Hypor Libra

A crossing between Hypor Landrace and Hypor Large White; Hypor Libra is the world’s most balanced F1 sow for total system profitability. An industry leader in pigs weaned per sow lifetime.

Hypor Libra

Hypor Libra stands for balance

  • Built to Last
    Robust, solid sows with underlines that can wean large litters make Hypor Libra last longer and produce consistently in intensive production environments. 
  • Efficient Breeder
    Younger age at first oestrus, clear signs of standing heat and a short weaning to mating interval make Hypor Libra easy to breed and highly efficient.  
  • Easy to Manage
    Hypor Libra is very well suited for a wide range of housing options including individual stalls and group gestation. In the farrowing house her natural behavior results in easier labor and fewer crushing accidents. The Hypor Libra is an all-around staff favorite for ease of management.  
  • Efficient Feed Utilization
    Hypor’s target for gestation and lactation feed consumption is 1000 kgs per sow per year – many Hypor Libra herds already reach this goal. 
  • Finishing Advantages 
    Hypor does not overlook that half the slaughter generation’s finishing and carcass characteristics are inherited maternally. Pig quality, uniformity, growth rate, feed efficiency, and carcass leanness are all included in Hypor’s maternal breeding objectives.

Chris Tokaruk, Key Account Manager Canada:

To me balanced breeding means a dam line program that optimizes quantity and quality of pigs produced.  It means sows that can wean large litters of lean, efficient, durable and fast growing pigs without a lot of help from nurse sows and farrowing room staff.  When we talk with producers using lines known for extremely high total born, the discussion often leads to low-viability pigs.  If they survive, those pigs are the ones more likely to die or need treatment, have poorer feed conversion, slower growth rates and lower slaughter weights.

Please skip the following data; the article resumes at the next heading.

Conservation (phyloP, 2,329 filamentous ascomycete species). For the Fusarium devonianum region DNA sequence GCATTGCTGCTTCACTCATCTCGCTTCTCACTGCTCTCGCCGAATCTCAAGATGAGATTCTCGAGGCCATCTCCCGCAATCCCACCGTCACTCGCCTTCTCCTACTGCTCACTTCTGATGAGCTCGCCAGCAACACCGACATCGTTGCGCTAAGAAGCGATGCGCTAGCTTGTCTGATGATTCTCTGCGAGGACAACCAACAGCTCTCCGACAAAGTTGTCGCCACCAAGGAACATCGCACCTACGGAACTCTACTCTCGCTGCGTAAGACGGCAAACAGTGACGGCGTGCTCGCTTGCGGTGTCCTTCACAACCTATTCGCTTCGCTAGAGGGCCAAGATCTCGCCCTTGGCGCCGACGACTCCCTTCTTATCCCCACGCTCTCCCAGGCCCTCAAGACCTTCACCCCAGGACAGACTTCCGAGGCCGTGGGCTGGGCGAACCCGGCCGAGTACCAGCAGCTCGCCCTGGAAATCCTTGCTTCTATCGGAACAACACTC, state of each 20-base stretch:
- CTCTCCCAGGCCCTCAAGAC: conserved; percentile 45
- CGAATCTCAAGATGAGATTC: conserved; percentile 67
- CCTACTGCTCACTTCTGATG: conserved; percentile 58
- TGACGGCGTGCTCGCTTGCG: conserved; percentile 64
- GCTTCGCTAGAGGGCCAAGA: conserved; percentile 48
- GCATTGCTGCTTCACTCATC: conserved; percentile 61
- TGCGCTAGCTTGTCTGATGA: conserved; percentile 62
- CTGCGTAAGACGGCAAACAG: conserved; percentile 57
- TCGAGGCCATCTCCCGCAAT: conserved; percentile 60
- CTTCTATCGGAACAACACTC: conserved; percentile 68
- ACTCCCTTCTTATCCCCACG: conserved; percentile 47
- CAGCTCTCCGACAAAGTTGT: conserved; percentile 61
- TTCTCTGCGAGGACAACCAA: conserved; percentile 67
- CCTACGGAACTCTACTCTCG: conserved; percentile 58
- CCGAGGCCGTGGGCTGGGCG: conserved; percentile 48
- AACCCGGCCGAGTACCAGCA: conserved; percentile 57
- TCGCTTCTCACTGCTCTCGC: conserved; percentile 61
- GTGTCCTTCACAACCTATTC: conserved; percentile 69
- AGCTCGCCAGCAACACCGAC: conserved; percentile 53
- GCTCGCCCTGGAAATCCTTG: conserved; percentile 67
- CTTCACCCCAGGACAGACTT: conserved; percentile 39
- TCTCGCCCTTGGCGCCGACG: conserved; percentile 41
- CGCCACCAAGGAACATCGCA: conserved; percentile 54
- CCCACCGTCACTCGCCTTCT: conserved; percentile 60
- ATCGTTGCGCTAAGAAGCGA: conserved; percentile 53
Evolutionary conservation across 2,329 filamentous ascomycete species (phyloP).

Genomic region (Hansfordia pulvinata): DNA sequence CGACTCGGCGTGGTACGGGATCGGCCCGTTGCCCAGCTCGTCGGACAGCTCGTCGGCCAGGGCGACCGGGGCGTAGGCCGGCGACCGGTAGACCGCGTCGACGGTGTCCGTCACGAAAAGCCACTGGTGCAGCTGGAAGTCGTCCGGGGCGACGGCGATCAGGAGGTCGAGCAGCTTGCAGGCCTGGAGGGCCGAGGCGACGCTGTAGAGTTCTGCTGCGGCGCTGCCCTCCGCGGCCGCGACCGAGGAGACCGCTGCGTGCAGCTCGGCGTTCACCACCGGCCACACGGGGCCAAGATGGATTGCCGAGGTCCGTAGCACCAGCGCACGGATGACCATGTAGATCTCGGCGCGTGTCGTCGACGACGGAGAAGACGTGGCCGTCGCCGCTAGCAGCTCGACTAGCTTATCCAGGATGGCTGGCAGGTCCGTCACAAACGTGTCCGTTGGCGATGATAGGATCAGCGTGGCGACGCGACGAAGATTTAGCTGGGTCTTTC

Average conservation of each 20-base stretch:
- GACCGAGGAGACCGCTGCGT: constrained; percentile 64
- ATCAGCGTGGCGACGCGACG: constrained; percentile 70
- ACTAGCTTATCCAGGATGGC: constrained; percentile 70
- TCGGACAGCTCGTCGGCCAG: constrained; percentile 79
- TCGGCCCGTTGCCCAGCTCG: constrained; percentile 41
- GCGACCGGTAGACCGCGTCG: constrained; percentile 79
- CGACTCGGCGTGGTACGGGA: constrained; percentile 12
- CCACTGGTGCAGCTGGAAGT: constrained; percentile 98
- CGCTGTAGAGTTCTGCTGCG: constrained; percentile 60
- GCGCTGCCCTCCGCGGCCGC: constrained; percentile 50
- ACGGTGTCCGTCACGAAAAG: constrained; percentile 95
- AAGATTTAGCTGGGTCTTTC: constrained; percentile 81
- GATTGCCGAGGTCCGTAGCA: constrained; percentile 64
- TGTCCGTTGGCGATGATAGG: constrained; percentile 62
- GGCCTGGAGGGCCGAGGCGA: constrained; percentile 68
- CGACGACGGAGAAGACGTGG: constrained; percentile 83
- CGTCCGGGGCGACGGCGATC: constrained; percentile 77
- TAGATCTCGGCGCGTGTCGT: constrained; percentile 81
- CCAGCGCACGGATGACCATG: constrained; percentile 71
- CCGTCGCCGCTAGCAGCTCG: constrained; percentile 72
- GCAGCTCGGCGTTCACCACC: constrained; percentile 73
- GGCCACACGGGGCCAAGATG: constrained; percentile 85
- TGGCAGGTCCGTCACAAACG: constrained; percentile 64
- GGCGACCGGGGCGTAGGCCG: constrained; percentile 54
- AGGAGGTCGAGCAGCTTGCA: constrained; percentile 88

Quality truly starts in the breeding barn and when a breeding program lacks balance, it can create expensive problems downstream.  And the flipside is true as well. When we walk through our customers’ barns the benefits of a Balanced Breeding program are clear to see.  Do they want more pigs?  You bet they do.  I have a customer in Western Canada weaning over 31 PSY who still wants more. I think the best producers are always striving to do better and we are right there helping them achieve their goals.


Peter Gerrits, Manager Technical Services

Balanced breeding means that we value the traits accordingly to provide strong and economic animals. I travel across the world and experience every day what advantages balance brings.

Patrick Charagu, Senior Geneticist:

My perception of balanced breeding is a sow that has minimal negative attributes among the parameters that constitute production performance and animal welfare. Specifically the original idea of “balance” was a sow with good prolificacy but without the vice of low birth weight (hence non-viable) piglets. This in turn guarantees better uniformity of market pigs and hence more efficient throughput.

How does it apply in my daily job? I am a geneticist so I’d say it is in the design, implementation and maintenance of a breeding program that delivers a balanced product.



Hypor has adopted Code EFABAR: Their quote of balanced sustainable animal breeding, states:

The concept of sustainability in animal breeding has been worked out in the beginning of this decade by cooperating groups of breeders, scientists, welfare organization, ethicists, sociologists and economists. Not one aspect makes breeding sustainable, but the whole set – the balanced choices for the various markets. The set of sustainability subjects for which animal breeding can make a difference consists of: food safety, welfare and health, efficiency, environment, product quality and genetic diversity. They are all interlinked.

In animal breeding it is the balance of the various criteria for which animal breeding can make a difference that makes the breeding program and breeding result, not the individual trait.